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HIV Prevention Justice Alliance LiveBlogs PACHA, Persists When Fed Call Goes Awry

PACHA Says Sorry, Announces Last Minute Public Comment Call for FRIDAY

June 30, 2010

This article was provided by the HIV Prevention Justice Alliance.

Thanks to everyone who joined us yesterday for the first HIV PJA LiveBlog.

We started the conversation as people with HIV and other activists around the country while we waited on hold for the teleconference meeting of the Presidential Advisory Committee on HIV/AIDS (PACHA), the top advisory body to President Obama on the epidemic. Its membership includes people living with HIV, and it also includes long-time allies of CHAMP and members of the HIV Prevention Justice Alliance.

The main item of business was passing a resolution that addressed the crisis in access to AIDS drugs, referencing the need for more (and more than one year) funding for the AIDS Drug Assistance Program (ADAP), and the need to accelerate expanded access to Medicaid coverage for people with HIV through the Early Treatment for HIV Act (ETHA).

But halfway through the call, things went haywire when they open up the phone lines, unmuting everyone and then cutting everyone off abruptly and terminating the call! It was a disappointment to those who were scheduled to give public comment (only eight were allowed to begin with, but then only one got a chance to do it) and everyone else who wanted to chime in but was not allowed.

Seems like our homegrown first time liveblog ran more smoothly than the actual PACHA meeting, even though our servers crashed just 15 minutes before we went live!

People on the call were left confused and disappointed, and even angry that it was unclear if or how they could give comment. It didn't help that the call itself started about 15 minutes into the one hour session ...

Within minutes of the blog wrap-up, the HIV PJA got calls from HHS and the Office of National AIDS Policy, apologizing and asking how they could make this right. We asked them for an explaination in writing of what happened; for a reconvening of the meeting as soon as possible; and for all future PACHA meetings to be announced not only in the goverment-ese Federal Register but have additional plain-language announcements of what will occur, how the public can be involved, and all ways to get your input to PACHA.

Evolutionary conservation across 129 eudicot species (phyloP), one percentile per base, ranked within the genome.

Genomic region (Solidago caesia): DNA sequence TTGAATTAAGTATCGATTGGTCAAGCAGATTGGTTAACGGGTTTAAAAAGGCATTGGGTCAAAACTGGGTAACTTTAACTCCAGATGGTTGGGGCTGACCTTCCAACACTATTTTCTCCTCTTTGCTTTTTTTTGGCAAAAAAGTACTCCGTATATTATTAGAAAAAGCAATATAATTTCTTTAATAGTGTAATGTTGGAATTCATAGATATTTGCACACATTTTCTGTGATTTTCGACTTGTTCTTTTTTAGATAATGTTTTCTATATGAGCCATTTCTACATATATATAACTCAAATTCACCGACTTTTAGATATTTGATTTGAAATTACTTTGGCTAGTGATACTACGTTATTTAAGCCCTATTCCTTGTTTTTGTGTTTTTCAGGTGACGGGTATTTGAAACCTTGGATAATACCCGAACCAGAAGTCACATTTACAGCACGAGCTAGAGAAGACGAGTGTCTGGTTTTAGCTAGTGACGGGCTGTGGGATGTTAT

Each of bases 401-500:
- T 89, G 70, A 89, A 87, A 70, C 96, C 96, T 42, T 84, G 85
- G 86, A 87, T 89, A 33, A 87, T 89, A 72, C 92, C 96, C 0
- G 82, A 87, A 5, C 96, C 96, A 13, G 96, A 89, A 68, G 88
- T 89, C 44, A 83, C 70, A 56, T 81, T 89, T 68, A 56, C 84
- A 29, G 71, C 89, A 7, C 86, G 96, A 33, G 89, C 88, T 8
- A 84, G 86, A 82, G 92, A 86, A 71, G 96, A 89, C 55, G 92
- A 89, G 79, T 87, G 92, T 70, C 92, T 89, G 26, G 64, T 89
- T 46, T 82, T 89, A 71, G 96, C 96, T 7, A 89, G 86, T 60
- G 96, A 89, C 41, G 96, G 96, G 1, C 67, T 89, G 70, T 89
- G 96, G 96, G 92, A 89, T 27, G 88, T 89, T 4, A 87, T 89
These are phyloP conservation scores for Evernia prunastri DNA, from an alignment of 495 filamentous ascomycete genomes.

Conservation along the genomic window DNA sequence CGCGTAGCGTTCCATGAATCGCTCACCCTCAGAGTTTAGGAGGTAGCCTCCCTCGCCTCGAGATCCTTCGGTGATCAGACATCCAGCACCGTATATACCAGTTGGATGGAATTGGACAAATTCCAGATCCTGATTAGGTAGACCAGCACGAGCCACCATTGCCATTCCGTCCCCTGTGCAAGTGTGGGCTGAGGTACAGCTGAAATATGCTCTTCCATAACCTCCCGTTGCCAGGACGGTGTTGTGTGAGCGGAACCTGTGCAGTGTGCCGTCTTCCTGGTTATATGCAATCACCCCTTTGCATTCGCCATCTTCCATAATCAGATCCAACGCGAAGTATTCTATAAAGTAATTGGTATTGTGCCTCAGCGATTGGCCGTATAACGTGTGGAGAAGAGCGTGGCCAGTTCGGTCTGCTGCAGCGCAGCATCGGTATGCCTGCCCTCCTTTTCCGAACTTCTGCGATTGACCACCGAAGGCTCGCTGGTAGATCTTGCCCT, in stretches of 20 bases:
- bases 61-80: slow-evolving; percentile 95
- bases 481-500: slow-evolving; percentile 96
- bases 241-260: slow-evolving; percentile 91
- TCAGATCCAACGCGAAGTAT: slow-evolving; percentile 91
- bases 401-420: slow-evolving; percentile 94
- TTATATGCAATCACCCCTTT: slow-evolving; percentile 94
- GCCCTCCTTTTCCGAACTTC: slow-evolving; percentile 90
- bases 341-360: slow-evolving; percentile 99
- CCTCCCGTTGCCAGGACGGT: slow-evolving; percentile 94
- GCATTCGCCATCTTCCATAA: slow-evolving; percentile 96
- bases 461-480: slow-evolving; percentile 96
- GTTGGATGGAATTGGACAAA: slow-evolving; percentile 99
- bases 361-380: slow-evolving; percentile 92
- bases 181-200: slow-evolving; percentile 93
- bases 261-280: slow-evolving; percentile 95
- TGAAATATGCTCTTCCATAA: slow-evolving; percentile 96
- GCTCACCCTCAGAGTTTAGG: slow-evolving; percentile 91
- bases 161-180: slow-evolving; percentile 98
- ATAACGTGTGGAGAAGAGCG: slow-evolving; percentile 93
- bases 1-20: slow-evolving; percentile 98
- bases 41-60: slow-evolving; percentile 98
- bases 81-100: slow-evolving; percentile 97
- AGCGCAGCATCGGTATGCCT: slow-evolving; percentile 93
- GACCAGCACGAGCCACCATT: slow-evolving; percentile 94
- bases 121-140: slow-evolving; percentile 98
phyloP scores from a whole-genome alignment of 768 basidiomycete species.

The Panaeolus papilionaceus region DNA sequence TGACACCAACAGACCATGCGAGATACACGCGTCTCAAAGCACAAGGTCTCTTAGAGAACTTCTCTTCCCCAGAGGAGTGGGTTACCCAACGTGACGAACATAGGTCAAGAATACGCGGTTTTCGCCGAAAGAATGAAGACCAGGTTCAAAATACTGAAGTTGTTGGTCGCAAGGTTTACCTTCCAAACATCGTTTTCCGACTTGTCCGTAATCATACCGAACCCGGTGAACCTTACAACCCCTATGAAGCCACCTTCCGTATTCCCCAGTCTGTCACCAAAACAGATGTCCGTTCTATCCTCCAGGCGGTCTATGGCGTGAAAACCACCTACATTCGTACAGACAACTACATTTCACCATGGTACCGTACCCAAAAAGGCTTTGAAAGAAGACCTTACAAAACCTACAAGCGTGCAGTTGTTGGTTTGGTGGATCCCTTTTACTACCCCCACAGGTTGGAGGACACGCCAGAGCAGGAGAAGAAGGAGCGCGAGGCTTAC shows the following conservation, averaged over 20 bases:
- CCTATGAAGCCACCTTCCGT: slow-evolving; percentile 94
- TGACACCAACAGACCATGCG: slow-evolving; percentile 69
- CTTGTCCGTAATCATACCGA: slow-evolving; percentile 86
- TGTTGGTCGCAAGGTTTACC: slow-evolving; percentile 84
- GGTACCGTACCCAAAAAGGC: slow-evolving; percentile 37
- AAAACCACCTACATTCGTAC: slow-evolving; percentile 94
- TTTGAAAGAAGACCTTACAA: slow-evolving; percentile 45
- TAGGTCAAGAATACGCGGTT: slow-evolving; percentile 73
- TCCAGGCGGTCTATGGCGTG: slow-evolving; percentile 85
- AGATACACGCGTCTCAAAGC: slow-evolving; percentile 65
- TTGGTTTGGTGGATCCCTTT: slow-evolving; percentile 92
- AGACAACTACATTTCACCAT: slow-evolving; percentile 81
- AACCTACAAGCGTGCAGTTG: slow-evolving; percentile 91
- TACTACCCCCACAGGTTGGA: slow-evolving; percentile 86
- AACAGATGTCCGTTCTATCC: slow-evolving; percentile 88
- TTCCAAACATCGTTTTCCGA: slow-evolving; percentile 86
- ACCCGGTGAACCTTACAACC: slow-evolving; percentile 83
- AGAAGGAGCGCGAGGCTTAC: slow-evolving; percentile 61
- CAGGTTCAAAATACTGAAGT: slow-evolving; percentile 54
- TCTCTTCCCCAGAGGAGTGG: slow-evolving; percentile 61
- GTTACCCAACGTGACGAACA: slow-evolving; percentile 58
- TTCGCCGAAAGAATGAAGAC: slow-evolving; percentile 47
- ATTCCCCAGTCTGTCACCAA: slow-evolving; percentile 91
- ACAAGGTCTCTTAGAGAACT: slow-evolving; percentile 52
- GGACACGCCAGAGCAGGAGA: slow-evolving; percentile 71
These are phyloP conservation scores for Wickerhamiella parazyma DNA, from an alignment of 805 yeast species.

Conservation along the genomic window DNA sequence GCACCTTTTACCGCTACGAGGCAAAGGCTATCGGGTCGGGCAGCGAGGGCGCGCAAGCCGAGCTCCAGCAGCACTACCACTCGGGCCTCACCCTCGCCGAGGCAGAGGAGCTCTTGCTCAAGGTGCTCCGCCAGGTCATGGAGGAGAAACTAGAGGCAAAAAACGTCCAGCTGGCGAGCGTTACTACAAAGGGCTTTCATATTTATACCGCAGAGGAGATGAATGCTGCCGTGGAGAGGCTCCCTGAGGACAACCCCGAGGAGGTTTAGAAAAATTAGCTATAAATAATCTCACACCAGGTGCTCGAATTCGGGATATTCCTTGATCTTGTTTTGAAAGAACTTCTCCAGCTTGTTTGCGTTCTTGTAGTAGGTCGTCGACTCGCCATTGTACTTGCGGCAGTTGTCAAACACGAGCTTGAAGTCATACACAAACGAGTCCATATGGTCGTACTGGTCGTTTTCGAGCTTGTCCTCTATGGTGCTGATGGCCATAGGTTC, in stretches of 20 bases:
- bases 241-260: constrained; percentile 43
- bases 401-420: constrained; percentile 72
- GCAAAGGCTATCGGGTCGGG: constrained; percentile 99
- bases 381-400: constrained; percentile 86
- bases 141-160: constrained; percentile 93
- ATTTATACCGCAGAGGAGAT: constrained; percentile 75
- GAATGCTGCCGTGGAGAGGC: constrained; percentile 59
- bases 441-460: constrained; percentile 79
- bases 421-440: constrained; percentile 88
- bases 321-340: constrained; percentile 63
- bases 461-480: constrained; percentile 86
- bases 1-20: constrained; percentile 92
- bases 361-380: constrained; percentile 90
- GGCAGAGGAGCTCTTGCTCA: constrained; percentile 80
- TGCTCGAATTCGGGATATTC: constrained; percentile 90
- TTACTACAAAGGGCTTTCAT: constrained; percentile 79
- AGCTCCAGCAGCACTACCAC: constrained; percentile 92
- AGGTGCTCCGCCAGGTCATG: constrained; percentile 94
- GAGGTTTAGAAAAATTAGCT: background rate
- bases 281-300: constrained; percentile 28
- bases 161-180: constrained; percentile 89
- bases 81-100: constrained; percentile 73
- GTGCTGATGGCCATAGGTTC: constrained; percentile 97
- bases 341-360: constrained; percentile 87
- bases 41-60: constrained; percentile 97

We noted that PACHA Chair Helene Gayle never announced during the call that the public could submit comments to Melvin Joppy or otherwise explained the format for the call, which gathered the PACHA members on the phone but was also open to the rest of us as well, and demanded that this be rectified in future meetings.

Then today, PACHA posted on their website an apology and notice of a follow-up call two days from now -- the Friday afternoon before a holiday weekend! -- but neglected to notify us, once again ignoring a vital channel of public information. The apology and details on the call follows. We will also let you know if the call is pushed back to allow more time for people to put it in their calendars....

But first, a few follow up points:

1) Here's a recording of the PACHA Call itself.

2) The actual PACHA members lauded our blog, and are not responsible for the meeting's faults:

If you go to the liveblog transcript on our site, you'll see that multiple PACHA members joined us. We want to stress that they did not set up the meeting nor are they responsible for communications or technical difficulties. Thanks for participating, and for being open to public comment to PACHA, and for participating in public engagement on PACHA.

3) LiveBloggers prepare to use PACHA resolution for mobilization for US Treatment Access!:

Even as the resolution on drug access was passing, our LiveBloggers were springing into action. They started making plans to collect endorsements for the PACHA resolution as a mobilization tool - look for that in the coming days and get ready to accelerate action for universal AIDS drug access!

4) Public access to government processes affecting our lives is a human right and vital for HIV Prevention Justice.

Everyone has tech problems. Don't we know it...

But we need to see a clear and sustained committment to openness, transparancy and public involvement from the leadership of PACHA. Holding a follow-up call on little notice, in the waning hours before a holiday weekend, is not the answer. Clear and timely public engagement that is consistent and truly accessible to the broad range of people living with HIV and their allies is necessary. This engagement includes not just listening but actually responding, working with the public to move forward on HIV prevention justice and other key issues in the domestic epidemic. As we prepare for the release of the National HIV/AIDS Strategy (NHAS), we demand a visible and measurable commitment to true public engagement as the NHAS moves forward.

Read the PACHA apology and announcement.

See Also
Advocates Urge Obama to Address HIV in the U.S.
President Obama and HIV/AIDS


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